‘Last Orders’ is the most I’ve enjoyed one of the Booker winners for a while now. It might be in part due to the context in which I read it – the start of a two week tropical holiday with not much else to distract me compared to the usual 10 minutes of reading snatched here and there at the end of a long day at work.
The novel tells the story of a group of friends from east London, proper old fashioned cockney boys, born and bred.We soon learn that one of the group, Jack has died and has left a request with his wife about where to scatter his ashes. The story follows the trip of the group to fulfil a dead mans wish and in doing so unravels the complex and interlinked ties and tangles their lives have lead and the different directions they could have gone.
Whilst en route to scatter Jacks ashes they find a suitably fancy car to carry out the deed in “The world looks pretty good when you’re perched on cream leather and looking out at it through tinted electric windows, even the Old Kent Road looks good”.
Whilst the book is told from a number of perspectives it felt as though the lead was Ray, we hear the most from him and about his family relationships – notably the impact losing his only daughter to go and move in Australia has had.
“I say, ‘You can’t stop her. She’s eighteen.’ She says, ‘And I’m not.’ And that’s when I realized that it wasn’t that she didn’t want Sue setting off for a new life across the world. It was that she was jealous.”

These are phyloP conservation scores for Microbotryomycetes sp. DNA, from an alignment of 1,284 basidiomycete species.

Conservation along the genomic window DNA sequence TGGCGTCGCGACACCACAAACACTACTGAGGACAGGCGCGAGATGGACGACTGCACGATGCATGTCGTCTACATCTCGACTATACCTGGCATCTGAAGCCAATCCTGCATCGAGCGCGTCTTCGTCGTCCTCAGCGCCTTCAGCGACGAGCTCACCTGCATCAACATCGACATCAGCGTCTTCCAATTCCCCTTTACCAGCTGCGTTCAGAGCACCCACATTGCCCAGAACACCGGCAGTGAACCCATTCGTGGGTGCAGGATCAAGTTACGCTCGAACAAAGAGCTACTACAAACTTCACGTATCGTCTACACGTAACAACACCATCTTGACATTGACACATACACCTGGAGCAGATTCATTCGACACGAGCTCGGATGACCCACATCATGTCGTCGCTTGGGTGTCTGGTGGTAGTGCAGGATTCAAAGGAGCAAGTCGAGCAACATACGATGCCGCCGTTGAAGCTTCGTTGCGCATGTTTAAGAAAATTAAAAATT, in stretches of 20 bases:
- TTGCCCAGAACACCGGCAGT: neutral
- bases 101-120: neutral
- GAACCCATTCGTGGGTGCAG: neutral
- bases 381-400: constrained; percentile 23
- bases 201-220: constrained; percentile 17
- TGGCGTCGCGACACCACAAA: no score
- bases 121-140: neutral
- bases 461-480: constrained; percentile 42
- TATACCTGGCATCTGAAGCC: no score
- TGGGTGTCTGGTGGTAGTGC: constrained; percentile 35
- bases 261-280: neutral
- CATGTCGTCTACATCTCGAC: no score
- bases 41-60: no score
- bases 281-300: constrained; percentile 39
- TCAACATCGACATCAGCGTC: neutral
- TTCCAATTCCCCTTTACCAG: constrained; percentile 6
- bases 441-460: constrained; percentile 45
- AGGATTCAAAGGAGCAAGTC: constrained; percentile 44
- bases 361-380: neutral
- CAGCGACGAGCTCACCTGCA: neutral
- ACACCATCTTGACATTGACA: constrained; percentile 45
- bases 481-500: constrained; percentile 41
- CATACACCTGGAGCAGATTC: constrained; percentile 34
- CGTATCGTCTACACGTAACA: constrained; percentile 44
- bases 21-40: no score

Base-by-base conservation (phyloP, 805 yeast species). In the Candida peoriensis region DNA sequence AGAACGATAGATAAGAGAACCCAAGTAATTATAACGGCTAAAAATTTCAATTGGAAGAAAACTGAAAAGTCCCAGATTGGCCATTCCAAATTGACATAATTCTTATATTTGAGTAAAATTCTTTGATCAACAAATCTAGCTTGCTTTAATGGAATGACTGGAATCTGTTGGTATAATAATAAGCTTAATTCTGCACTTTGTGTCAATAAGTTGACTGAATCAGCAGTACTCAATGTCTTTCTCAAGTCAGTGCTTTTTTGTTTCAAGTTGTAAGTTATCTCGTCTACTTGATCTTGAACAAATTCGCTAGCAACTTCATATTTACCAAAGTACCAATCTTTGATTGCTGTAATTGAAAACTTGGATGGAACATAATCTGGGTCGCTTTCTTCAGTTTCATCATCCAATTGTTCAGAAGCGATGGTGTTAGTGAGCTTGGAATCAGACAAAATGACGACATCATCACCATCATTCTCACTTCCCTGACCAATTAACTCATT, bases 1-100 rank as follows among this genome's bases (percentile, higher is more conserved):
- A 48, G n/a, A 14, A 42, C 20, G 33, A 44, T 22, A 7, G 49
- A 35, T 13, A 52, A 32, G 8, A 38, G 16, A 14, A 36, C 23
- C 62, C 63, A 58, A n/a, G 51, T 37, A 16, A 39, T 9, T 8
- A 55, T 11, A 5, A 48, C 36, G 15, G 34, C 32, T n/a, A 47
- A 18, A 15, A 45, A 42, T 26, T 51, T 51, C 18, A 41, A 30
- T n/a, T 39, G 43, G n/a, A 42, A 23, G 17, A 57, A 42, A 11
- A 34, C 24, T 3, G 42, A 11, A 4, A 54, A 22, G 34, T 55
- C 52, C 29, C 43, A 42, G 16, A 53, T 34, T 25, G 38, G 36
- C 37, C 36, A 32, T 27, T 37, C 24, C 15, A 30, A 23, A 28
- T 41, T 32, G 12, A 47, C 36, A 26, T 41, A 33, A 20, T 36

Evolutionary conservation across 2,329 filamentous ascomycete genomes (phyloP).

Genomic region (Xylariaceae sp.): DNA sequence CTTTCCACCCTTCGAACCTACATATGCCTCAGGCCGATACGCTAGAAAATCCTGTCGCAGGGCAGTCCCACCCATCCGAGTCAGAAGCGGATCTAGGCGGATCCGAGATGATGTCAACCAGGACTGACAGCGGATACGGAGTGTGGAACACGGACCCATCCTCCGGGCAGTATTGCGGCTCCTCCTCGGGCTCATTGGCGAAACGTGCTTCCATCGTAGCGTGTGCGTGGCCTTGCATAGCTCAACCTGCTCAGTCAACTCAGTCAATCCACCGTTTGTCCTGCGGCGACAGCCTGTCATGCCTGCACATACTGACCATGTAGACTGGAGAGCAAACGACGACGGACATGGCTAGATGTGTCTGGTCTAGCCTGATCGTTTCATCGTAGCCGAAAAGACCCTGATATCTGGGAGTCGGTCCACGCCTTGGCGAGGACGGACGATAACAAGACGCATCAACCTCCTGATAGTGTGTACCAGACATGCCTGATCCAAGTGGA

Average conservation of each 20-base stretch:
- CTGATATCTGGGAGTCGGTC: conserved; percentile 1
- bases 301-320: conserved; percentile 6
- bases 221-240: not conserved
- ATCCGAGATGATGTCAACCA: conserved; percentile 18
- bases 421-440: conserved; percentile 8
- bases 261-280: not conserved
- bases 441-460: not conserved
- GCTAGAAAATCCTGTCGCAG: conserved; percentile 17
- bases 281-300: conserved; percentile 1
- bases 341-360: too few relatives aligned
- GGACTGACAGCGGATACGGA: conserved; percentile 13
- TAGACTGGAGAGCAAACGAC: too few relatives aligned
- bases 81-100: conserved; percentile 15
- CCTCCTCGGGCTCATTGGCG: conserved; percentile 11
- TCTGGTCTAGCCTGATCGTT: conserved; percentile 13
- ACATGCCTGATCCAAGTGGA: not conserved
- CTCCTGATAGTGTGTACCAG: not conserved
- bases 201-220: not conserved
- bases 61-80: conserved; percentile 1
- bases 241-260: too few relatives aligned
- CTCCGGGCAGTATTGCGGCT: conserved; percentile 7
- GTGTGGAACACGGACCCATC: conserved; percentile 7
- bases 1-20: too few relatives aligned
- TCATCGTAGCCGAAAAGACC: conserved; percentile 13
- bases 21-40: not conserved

I liked the perspective of the undertaker in the narrative as an insight into a lesser known world described as people at their strongest and weakest.
“There must be something that makes you look where you look when you look.”
I particularly like this quote on the feeling of vulnerability of your position at the ‘top’ of a family once your own parents have died.
“And you wouldn’t think it would make any difference to your immediate safety and security, him not being there any more, when he wasn’t there anyway, as far away alive as dead. Except it takes away a sort of allowance, a sort of margin. It makes you feel you’ve moved to the front, you’re next.”
Finally, I’ve read a few of the reviews from high brow literary types in places like The Guardian and the Independent who criticise the novel for being simplistic or picking up on the debate which raged after the award was given about similarities with a Faulkner novel of a very similar ilk. However my review is made purely on my personal levels of enjoyment having not read the other novel in question!